The most reasonable story about the history of the tie begins with the Thirty Years War (1618-1648). Some of the best fighters were horsemen from Croatia and were fighting for King Louis XIV. Somehow these horsemen made the difference in this war and therefore they were presented to King Louis XIV. The Croatian warheros were wearing brightly coloured silks around their necks. Due to the fact King Louis XIV was quit fashionable and vain, he was taken by this style. At this point the Cravat" (a derivation of the word Croat") was born and soon became popular with aristocrats throughout Europe.
These early cravats were very complicated to tie and didn't look as our present ties at all. They resembled floppy bowties more. The modern tie was introduced in late- 19th century England, and came to be known as the four-in-hand.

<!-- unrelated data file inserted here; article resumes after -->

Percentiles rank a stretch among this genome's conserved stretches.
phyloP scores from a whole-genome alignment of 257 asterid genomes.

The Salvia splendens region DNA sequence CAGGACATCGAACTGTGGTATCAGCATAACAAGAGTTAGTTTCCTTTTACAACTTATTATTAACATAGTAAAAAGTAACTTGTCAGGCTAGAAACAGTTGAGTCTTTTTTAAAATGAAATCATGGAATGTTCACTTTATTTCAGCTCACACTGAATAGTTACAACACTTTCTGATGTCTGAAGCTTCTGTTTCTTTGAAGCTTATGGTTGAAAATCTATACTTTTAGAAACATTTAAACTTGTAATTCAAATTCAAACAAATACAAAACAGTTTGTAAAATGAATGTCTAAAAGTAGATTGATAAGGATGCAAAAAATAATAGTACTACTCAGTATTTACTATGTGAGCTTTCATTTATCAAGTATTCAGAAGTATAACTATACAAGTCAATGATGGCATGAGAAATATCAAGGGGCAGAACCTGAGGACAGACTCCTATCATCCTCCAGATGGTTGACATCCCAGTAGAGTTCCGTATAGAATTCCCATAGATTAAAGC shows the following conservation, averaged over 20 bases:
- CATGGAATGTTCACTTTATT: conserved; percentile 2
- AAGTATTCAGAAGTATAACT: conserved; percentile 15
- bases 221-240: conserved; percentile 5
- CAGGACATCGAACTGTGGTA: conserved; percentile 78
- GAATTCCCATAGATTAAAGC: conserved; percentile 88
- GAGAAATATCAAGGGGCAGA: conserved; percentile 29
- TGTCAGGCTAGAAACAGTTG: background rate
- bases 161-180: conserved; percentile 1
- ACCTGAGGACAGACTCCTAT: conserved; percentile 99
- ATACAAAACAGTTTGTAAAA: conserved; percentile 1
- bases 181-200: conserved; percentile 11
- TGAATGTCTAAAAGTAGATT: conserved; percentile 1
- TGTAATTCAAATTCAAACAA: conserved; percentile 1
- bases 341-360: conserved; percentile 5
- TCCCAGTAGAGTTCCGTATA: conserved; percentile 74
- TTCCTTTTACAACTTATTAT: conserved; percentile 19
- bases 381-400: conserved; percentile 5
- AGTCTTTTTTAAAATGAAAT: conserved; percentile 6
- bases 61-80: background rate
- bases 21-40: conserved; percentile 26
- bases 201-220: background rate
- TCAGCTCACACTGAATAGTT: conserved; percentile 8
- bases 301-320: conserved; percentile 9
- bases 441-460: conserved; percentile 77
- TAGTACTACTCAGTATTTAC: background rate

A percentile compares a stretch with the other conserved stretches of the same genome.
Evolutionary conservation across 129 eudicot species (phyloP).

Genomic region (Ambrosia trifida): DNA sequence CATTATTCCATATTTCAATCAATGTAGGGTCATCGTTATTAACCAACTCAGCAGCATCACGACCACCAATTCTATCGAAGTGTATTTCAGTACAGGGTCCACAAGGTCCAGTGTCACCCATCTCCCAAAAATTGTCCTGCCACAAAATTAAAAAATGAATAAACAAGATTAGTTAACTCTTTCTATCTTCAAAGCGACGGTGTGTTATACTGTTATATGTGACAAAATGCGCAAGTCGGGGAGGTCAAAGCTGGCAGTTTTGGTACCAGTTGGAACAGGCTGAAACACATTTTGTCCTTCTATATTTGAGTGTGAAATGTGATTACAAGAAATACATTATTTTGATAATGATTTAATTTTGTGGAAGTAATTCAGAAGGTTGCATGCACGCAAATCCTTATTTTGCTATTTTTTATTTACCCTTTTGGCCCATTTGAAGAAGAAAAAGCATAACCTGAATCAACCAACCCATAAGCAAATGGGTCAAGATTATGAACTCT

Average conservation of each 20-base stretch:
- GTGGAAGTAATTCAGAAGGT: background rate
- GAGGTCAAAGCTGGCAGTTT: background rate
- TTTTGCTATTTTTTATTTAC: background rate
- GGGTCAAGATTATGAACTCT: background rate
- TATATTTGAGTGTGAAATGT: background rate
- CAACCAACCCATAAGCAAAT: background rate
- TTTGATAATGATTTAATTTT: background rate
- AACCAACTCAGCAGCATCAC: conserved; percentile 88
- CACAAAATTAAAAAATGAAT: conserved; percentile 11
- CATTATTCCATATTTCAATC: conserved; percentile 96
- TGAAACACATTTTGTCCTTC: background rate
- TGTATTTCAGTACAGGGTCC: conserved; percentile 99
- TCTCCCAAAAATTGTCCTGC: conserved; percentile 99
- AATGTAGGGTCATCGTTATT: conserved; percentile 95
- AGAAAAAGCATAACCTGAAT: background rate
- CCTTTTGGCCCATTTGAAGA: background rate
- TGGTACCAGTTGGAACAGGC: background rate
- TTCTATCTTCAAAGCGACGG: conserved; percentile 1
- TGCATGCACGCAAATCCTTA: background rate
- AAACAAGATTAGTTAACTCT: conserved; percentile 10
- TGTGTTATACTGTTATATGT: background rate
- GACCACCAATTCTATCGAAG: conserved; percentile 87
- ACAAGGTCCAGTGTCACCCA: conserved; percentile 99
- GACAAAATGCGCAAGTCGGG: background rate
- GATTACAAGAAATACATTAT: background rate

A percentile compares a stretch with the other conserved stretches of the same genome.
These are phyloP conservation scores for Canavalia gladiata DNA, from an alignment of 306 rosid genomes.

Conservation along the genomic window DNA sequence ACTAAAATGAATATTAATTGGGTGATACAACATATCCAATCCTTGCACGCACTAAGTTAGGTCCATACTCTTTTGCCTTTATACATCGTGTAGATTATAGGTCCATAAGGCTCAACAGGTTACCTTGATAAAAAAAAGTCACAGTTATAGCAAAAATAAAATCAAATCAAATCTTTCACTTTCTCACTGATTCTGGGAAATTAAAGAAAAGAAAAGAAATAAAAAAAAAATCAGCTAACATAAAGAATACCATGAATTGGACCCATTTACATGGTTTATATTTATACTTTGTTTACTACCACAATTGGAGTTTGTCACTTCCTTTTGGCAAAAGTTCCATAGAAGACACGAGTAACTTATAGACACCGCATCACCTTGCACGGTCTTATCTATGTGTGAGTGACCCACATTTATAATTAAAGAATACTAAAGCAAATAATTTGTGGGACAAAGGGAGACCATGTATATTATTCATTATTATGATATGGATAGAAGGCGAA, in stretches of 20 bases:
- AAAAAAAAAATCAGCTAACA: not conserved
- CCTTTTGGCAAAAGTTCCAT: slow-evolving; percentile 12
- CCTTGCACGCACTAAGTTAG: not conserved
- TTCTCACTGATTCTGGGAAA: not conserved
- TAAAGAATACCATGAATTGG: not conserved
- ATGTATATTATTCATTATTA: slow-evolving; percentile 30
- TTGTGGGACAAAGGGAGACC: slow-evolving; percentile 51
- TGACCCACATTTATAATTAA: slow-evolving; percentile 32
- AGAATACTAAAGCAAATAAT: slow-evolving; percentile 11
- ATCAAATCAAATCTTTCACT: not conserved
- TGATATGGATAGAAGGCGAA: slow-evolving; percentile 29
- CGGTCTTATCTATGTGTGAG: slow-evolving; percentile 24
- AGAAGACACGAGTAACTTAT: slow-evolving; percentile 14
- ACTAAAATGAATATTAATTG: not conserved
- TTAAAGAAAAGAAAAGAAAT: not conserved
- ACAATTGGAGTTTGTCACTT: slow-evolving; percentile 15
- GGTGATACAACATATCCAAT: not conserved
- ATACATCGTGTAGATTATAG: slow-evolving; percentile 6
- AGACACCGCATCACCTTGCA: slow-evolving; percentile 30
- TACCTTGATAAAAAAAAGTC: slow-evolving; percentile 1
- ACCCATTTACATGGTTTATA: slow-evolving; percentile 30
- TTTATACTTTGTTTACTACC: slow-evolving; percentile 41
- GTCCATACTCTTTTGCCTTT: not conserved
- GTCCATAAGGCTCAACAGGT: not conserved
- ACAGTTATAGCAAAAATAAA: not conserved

This name 'four-in-hand' originally is a term which is being used in the cavalry from 1865. It is the term for reins with which a solo driver could handle all four horses in one hand, thus the name four-in-hand.
Especially the riders who raced around in these new four-in-hand carriages introduced a brand new style of necktie. These ties were long and relatively simple, making them faster and easier to tie. Cause they didn't make up a name for this new tie, people started the name it as a four-in-hand-tie'.